New York callmaker gobbles up awards at NWTF competition
Lockport, N.Y. — Scott Witter didn’t even hunt turkeys until the spring of 2009.
How, then, has the Lockport (Niagara County) man soared from a neophyte turkey hunter nearly 10 years ago to one of the top turkey callmakers in the country?
There are several reasons, actually. A lengthy history as a talented woodworker, a good ear for sound, a full-bore mentality as he entered the callmaking world, and some guidance along the way from other top-notch callmakers all contributed to what’s generally considered a meteroic rise to the top.
Witter added to his callmaking resume at last month’s National Wild Turkey Federation Convention & Sport Show in Nashville, Tenn., walking off with numerous awards in the grand national competition’s “hunting turkey calls” category.
Included in that haul was the prestigious Don Chancey Award, presented, as the plaque reads, to “callmakers who has mastered the craft of making and tuning box calls.”
It was the second consecutive year Witter has received the Chancey award. In 2017 he won the short box category and the Chancey award. This year, he took first and second in the long box category, first and second in the “matched set” judging (a pairing of long box and short box calls), and second and third in the short box category.
He fell just short of receiving Callmaker of the Year honors.
“Knowing how I did last year, I knew my long box entries were significantly better this year,” said the 60-year-old former golf course architect. “That was my focus this year, and my matched sets would reflect that. I did have a weakness; I was worried about my short boxes, and that held me back from being Callmaker of the Year.”
It was an impressive showing again, and as a result Witter has returned from Nashville to his basement shop in his home to fill about two dozen box call orders from turkey hunters across the country.
“I got 16 orders in two days at Nashville, and eight more in the last two or three days,” he said last month. “I’m going to be as busy as I want to be, but not crazy busy. I like to work two or three hours every night and at least one full day or a day and a half on the weekend.”
Serious turkey hunters and call collectors don’t bat an eyelash at the $160 price tag for a long box and $135 for a short box. It’s pretty much the going rate for a top-of-the-line custom box call.
Witter has been making them only since 2010; a year after a turkey encounter while bowhunting in the fall, he plunged into spring gobbler hunting.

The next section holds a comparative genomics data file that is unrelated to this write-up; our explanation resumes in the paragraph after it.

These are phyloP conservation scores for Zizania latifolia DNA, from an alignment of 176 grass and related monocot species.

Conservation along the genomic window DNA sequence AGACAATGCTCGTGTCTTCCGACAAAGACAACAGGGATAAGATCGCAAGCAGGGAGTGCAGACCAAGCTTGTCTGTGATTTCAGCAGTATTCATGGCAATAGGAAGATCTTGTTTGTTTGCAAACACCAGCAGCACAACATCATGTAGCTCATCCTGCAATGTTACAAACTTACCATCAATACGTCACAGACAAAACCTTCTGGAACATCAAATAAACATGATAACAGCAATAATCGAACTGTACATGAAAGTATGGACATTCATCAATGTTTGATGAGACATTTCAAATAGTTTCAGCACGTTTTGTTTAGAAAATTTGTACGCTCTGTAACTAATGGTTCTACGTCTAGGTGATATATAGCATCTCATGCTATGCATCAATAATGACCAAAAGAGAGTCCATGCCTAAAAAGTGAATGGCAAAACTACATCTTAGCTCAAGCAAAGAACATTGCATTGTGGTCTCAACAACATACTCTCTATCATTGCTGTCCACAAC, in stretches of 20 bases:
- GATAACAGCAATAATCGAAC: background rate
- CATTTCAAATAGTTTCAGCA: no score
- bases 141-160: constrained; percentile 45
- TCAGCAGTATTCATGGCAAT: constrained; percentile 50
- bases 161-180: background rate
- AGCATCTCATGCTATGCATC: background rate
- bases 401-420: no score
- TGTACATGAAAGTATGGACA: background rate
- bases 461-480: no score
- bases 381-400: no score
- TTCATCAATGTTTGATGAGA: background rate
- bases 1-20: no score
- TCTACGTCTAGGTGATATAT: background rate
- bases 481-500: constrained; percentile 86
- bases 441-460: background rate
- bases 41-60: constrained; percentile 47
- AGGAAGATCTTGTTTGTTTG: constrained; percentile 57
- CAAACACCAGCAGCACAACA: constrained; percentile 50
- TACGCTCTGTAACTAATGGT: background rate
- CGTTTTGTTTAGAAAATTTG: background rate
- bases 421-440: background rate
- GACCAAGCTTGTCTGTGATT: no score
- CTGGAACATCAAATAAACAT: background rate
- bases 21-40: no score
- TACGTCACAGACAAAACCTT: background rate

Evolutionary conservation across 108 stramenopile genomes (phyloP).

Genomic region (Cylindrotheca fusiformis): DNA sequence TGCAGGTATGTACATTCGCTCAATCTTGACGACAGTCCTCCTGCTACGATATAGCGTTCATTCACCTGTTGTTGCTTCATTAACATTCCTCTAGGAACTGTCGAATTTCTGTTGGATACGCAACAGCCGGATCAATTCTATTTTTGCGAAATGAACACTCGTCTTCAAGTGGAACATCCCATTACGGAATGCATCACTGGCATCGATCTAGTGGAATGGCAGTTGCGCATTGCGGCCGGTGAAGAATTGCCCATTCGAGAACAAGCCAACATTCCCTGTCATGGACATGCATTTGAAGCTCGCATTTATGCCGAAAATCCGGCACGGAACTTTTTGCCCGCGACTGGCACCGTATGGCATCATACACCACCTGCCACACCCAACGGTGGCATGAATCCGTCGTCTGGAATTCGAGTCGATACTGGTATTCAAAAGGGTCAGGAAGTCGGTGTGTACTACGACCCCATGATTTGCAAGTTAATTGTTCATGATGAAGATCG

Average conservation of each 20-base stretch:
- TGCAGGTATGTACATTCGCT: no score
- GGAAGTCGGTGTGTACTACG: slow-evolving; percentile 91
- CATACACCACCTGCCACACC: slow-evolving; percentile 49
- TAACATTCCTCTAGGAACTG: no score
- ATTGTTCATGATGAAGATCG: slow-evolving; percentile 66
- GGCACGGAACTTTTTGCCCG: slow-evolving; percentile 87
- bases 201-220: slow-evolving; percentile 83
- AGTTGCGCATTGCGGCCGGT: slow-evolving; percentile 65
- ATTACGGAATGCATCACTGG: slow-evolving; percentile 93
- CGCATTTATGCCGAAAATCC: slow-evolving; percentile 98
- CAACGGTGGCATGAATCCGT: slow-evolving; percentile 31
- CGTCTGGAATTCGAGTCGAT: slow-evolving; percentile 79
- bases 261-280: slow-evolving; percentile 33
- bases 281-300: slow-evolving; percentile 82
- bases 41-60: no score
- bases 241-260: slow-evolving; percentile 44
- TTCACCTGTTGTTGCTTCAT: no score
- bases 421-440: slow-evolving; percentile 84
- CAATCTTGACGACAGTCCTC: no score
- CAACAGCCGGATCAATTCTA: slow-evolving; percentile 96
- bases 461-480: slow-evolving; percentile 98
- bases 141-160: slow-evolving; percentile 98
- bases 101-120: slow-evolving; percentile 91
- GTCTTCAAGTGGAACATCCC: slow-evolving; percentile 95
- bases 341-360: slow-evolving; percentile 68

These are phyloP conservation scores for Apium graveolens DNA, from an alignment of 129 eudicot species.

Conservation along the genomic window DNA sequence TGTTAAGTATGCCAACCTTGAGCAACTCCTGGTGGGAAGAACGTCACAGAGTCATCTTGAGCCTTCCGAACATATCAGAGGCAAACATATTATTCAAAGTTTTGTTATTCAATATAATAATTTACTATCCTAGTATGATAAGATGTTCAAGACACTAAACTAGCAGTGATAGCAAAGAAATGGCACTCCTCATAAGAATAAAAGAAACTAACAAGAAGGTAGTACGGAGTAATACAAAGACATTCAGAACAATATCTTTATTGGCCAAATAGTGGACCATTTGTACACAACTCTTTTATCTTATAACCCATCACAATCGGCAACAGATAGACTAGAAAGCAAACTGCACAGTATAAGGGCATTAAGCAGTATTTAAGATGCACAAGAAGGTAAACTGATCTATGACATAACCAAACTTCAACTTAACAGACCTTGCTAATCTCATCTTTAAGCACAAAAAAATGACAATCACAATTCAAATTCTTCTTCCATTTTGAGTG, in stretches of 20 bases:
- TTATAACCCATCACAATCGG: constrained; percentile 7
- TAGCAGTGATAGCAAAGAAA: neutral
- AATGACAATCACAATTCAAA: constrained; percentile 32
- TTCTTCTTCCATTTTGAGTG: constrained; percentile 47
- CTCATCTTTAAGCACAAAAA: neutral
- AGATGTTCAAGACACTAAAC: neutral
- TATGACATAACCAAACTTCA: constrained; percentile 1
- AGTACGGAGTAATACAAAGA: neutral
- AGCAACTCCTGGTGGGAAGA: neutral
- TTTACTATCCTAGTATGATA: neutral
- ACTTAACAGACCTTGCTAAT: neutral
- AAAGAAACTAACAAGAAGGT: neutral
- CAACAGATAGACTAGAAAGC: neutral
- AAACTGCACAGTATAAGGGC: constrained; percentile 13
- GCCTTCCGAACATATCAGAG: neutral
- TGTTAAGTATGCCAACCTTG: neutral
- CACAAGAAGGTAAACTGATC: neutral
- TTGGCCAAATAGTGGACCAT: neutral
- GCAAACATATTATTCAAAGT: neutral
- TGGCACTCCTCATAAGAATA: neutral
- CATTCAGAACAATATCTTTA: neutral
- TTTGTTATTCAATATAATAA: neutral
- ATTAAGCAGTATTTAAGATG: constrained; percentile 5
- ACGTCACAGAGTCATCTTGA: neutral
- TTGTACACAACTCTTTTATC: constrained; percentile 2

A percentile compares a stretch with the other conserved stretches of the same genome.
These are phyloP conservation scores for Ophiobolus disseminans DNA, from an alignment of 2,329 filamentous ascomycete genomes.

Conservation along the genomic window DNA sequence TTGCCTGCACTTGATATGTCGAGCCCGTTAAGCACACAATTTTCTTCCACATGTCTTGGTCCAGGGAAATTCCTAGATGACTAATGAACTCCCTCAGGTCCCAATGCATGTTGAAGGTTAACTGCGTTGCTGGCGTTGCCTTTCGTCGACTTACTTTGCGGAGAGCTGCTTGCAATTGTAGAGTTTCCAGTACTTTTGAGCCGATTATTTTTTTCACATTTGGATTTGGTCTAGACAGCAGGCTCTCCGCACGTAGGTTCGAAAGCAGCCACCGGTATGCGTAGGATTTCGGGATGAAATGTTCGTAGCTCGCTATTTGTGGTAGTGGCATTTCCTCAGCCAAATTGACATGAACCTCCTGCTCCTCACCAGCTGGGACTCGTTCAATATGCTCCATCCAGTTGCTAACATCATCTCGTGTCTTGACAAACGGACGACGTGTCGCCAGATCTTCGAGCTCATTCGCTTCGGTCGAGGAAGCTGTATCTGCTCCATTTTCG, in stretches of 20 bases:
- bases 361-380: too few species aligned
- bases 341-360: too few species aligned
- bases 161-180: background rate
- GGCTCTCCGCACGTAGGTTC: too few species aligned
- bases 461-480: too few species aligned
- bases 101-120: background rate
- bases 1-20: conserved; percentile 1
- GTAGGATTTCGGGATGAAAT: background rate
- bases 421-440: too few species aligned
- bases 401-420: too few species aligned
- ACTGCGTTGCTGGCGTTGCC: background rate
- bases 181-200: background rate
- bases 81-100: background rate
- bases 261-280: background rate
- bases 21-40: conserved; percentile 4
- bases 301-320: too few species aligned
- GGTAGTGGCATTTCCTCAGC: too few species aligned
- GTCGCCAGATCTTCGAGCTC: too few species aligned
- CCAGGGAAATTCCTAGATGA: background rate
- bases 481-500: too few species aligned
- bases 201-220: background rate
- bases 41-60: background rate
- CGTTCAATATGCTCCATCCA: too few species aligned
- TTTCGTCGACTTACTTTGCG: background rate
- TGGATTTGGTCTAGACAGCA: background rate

“That (encounter) just sparked my interest, and I learned all I could that winter and then hunted in the spring and took what still is my biggest bird,” he recalled. “It was a special moment.”
From there, Witter parlayed his woodworking skills and his ear for sound – he plays a mean blues harmonica and can’t read a note.
“I’ve been a woodworker since I was probably 14,” he said. “I just always had a connection with my hands and woods, and I spent some time being kind of classically trained in a master shop in Saratoga Springs, evenings and weekends while I worked as a landscape architect.
“Having a good ear has been important in achieving the sound in my calls. I play blues harmonica, and have for about 30 years, but I can’t read a note of music so I play exclusively by ear.”
When he decided to take the leap into callmaking, the box call was the obvious route, he said.
“Being a woodworker, it was just a natural progression,” Witter said. “And I like to challenge myself outside the limits of my abilities, and I knew it was hard to build a box call and make it sound good.”
His initial efforts, admittedly, were “rough. I still have my first box call. It has a decent sound and I did kill two birds using it.”
But he got better, thanks in part to a close-knit fraternity of fellow callmakers more than willing to share their information.
“Jeff McKamey (of Twisting Creek Calls in Tennessee) provided lots of guidance early on,” Witter said. “He was the first person I actually contacted through the Internet and then many phone calls. He really gave me a lot of guidance; not telling me what to do, but just talking and asking me what I was thinking about and then, saying ‘that sounds good’ and going from there.
“I’ve met lots of wonderful people. It’s kind of like a guild. We trade stories, sell each other wood, share hardware and tuning styles.”
Initially, Witter entered the decorative callmaking competitions with smooth-sided box calls with his own woodburning artwork on the sides. But as his interest and knowledge in callmaking grew, he focused more on sound quality. “I decided at that point I needed to go to the Cost-style (developed by legendary callmaker Neil Cost) of checkering the sides of the box,” he said.
A project manager for a utility company, Witter says he’ll continue to enter the grand national callmaking competition, hoping to earn the Chancey award for third straight year in 2019. “Michael Lapp (of Pennsylvania) I believe is the only three-time winner of the award, and I’d like to see if I can match that,” he said.
Ahead of the Nashville competition, Witter also won two divisions in the Buckeye Challenge callmaking event in Ohio. That may have led to a bit of confidence heading into the grand national judging.
“Sometimes, no matter how many we build, the wood is the wood and it tells us, at least for me, what it has to offer,” he said. “Sure, we do influence the outcome a lot, but to a certain degree it only has so much tone potential. Critical, though is the musical arrangement between the lid and the body. If you are fortunate to have the perfect selection of wood, the marriage can be remarkable. Take that same body with a different batch of bloodwood and the call is decent at best. Put that bloodwood lid on another body and it’s a good hunting call, but it would never see the light at a competition.”